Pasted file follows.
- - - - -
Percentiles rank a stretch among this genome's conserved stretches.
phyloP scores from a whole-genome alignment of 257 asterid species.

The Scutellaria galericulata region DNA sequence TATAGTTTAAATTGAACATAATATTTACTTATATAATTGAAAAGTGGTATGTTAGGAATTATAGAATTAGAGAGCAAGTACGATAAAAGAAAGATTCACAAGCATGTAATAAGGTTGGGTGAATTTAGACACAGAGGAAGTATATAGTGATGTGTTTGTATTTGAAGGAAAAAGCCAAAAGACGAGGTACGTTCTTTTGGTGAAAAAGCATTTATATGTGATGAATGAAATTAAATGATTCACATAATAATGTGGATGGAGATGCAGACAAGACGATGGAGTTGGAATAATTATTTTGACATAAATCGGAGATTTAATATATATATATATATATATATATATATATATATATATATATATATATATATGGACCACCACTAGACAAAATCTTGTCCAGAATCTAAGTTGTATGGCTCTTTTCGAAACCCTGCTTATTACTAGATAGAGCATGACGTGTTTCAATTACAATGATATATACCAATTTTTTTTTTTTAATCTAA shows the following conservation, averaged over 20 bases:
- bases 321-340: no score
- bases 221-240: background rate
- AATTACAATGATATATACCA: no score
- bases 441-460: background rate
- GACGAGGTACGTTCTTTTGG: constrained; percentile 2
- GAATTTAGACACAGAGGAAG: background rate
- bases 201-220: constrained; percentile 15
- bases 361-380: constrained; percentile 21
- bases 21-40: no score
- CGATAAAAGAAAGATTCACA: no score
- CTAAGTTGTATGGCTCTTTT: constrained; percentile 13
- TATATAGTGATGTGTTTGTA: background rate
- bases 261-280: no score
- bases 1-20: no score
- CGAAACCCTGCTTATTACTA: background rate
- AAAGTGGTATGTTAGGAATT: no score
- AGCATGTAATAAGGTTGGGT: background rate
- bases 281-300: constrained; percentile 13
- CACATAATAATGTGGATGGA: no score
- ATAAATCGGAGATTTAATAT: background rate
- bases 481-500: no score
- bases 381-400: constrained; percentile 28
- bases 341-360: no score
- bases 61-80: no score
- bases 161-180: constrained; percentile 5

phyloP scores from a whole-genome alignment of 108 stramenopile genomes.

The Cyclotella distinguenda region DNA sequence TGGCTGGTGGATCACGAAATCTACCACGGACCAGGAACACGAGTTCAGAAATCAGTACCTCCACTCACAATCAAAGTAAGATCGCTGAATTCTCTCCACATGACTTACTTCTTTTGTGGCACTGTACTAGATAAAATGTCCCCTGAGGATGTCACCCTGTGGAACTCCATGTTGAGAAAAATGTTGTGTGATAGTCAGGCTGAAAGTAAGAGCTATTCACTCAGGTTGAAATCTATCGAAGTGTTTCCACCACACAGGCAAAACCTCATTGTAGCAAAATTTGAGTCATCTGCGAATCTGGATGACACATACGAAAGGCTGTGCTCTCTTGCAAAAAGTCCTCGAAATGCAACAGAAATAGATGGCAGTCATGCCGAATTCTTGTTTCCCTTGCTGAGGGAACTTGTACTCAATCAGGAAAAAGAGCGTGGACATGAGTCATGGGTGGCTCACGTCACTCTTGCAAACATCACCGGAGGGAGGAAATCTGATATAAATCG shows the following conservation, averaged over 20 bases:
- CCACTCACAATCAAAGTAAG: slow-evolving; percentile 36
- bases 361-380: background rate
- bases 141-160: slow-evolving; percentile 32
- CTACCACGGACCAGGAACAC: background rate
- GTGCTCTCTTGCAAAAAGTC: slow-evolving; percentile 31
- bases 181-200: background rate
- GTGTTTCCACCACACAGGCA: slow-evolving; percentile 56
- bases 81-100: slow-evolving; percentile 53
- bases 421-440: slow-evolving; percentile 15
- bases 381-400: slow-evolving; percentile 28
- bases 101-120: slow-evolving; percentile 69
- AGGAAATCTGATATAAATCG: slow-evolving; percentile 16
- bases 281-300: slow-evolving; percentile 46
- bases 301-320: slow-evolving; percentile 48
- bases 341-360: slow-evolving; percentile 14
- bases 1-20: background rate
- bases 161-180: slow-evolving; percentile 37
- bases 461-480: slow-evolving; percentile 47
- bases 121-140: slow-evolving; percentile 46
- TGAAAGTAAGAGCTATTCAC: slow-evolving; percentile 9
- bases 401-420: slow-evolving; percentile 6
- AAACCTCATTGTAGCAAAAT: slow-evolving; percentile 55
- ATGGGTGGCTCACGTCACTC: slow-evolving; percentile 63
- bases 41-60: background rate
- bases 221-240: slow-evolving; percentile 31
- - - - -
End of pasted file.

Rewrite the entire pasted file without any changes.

Percentiles rank a stretch among this genome's conserved stretches.
phyloP scores from a whole-genome alignment of 257 asterid species.

The Scutellaria galericulata region DNA sequence TATAGTTTAAATTGAACATAATATTTACTTATATAATTGAAAAGTGGTATGTTAGGAATTATAGAATTAGAGAGCAAGTACGATAAAAGAAAGATTCACAAGCATGTAATAAGGTTGGGTGAATTTAGACACAGAGGAAGTATATAGTGATGTGTTTGTATTTGAAGGAAAAAGCCAAAAGACGAGGTACGTTCTTTTGGTGAAAAAGCATTTATATGTGATGAATGAAATTAAATGATTCACATAATAATGTGGATGGAGATGCAGACAAGACGATGGAGTTGGAATAATTATTTTGACATAAATCGGAGATTTAATATATATATATATATATATATATATATATATATATATATATATATATATATGGACCACCACTAGACAAAATCTTGTCCAGAATCTAAGTTGTATGGCTCTTTTCGAAACCCTGCTTATTACTAGATAGAGCATGACGTGTTTCAATTACAATGATATATACCAATTTTTTTTTTTTAATCTAA shows the following conservation, averaged over 20 bases:
- bases 321-340: no score
- bases 221-240: background rate
- AATTACAATGATATATACCA: no score
- bases 441-460: background rate
- GACGAGGTACGTTCTTTTGG: constrained; percentile 2
- GAATTTAGACACAGAGGAAG: background rate
- bases 201-220: constrained; percentile 15
- bases 361-380: constrained; percentile 21
- bases 21-40: no score
- CGATAAAAGAAAGATTCACA: no score
- CTAAGTTGTATGGCTCTTTT: constrained; percentile 13
- TATATAGTGATGTGTTTGTA: background rate
- bases 261-280: no score
- bases 1-20: no score
- CGAAACCCTGCTTATTACTA: background rate
- AAAGTGGTATGTTAGGAATT: no score
- AGCATGTAATAAGGTTGGGT: background rate
- bases 281-300: constrained; percentile 13
- CACATAATAATGTGGATGGA: no score
- ATAAATCGGAGATTTAATAT: background rate
- bases 481-500: no score
- bases 381-400: constrained; percentile 28
- bases 341-360: no score
- bases 61-80: no score
- bases 161-180: constrained; percentile 5

phyloP scores from a whole-genome alignment of 108 stramenopile genomes.

The Cyclotella distinguenda region DNA sequence TGGCTGGTGGATCACGAAATCTACCACGGACCAGGAACACGAGTTCAGAAATCAGTACCTCCACTCACAATCAAAGTAAGATCGCTGAATTCTCTCCACATGACTTACTTCTTTTGTGGCACTGTACTAGATAAAATGTCCCCTGAGGATGTCACCCTGTGGAACTCCATGTTGAGAAAAATGTTGTGTGATAGTCAGGCTGAAAGTAAGAGCTATTCACTCAGGTTGAAATCTATCGAAGTGTTTCCACCACACAGGCAAAACCTCATTGTAGCAAAATTTGAGTCATCTGCGAATCTGGATGACACATACGAAAGGCTGTGCTCTCTTGCAAAAAGTCCTCGAAATGCAACAGAAATAGATGGCAGTCATGCCGAATTCTTGTTTCCCTTGCTGAGGGAACTTGTACTCAATCAGGAAAAAGAGCGTGGACATGAGTCATGGGTGGCTCACGTCACTCTTGCAAACATCACCGGAGGGAGGAAATCTGATATAAATCG shows the following conservation, averaged over 20 bases:
- CCACTCACAATCAAAGTAAG: slow-evolving; percentile 36
- bases 361-380: background rate
- bases 141-160: slow-evolving; percentile 32
- CTACCACGGACCAGGAACAC: background rate
- GTGCTCTCTTGCAAAAAGTC: slow-evolving; percentile 31
- bases 181-200: background rate
- GTGTTTCCACCACACAGGCA: slow-evolving; percentile 56
- bases 81-100: slow-evolving; percentile 53
- bases 421-440: slow-evolving; percentile 15
- bases 381-400: slow-evolving; percentile 28
- bases 101-120: slow-evolving; percentile 69
- AGGAAATCTGATATAAATCG: slow-evolving; percentile 16
- bases 281-300: slow-evolving; percentile 46
- bases 301-320: slow-evolving; percentile 48
- bases 341-360: slow-evolving; percentile 14
- bases 1-20: background rate
- bases 161-180: slow-evolving; percentile 37
- bases 461-480: slow-evolving; percentile 47
- bases 121-140: slow-evolving; percentile 46
- TGAAAGTAAGAGCTATTCAC: slow-evolving; percentile 9
- bases 401-420: slow-evolving; percentile 6
- AAACCTCATTGTAGCAAAAT: slow-evolving; percentile 55
- ATGGGTGGCTCACGTCACTC: slow-evolving; percentile 63
- bases 41-60: background rate
- bases 221-240: slow-evolving; percentile 31